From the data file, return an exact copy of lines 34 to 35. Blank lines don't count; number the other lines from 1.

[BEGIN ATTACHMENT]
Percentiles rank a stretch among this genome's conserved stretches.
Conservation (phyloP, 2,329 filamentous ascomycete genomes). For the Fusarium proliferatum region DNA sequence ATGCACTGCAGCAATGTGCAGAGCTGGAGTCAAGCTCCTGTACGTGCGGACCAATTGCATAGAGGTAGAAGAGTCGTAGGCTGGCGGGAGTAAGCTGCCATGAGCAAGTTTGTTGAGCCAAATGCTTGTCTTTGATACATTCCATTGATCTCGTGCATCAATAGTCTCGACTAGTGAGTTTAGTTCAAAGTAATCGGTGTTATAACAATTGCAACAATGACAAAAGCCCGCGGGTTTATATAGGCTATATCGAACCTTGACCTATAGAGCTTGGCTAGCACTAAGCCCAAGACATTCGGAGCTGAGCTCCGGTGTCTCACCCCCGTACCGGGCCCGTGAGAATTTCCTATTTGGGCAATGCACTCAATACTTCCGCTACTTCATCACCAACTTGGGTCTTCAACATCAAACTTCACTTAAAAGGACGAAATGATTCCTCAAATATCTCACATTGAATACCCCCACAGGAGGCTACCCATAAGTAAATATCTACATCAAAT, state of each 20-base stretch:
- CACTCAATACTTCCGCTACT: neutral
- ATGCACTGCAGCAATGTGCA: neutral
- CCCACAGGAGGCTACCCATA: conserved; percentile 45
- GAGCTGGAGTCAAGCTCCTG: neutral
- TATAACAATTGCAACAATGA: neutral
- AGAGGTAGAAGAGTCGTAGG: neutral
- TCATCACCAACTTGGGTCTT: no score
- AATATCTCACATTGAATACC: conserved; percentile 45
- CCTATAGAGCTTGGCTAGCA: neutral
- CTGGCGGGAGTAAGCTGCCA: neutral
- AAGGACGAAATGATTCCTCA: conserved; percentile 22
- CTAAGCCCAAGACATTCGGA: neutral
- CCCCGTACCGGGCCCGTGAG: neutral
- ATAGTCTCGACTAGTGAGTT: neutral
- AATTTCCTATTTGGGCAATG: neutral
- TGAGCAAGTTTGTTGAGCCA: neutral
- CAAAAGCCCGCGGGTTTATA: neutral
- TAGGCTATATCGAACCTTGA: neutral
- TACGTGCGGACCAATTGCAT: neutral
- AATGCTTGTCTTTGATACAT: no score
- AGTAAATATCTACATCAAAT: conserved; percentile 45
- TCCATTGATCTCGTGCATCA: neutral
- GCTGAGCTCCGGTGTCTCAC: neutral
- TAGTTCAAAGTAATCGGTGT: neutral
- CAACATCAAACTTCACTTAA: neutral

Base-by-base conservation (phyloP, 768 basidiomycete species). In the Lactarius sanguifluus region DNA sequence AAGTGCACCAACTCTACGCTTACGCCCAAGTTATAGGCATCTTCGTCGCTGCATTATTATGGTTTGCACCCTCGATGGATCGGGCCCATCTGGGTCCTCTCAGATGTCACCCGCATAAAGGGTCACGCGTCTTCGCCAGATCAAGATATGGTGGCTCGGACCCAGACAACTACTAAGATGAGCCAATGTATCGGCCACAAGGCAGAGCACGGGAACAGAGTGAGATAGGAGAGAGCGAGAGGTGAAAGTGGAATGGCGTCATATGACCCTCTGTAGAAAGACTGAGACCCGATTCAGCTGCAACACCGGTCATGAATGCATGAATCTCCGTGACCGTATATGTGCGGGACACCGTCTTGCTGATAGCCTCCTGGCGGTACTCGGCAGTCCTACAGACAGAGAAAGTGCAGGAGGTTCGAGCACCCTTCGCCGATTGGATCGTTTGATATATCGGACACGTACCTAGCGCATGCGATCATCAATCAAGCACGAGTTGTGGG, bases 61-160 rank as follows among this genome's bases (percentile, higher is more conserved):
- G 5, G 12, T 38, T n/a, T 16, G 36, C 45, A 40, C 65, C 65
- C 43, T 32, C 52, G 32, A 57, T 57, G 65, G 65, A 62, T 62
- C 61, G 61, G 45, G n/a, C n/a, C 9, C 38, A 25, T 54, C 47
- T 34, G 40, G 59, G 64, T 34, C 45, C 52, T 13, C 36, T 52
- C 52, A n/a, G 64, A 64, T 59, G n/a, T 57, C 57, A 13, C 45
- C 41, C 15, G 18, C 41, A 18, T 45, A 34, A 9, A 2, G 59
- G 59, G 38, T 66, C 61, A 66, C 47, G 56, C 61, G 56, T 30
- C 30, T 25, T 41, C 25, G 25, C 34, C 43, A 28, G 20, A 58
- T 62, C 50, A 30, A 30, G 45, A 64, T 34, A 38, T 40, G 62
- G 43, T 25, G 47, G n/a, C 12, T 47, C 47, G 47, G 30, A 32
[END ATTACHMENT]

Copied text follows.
- C 41, C 15, G 18, C 41, A 18, T 45, A 34, A 9, A 2, G 59
- G 59, G 38, T 66, C 61, A 66, C 47, G 56, C 61, G 56, T 30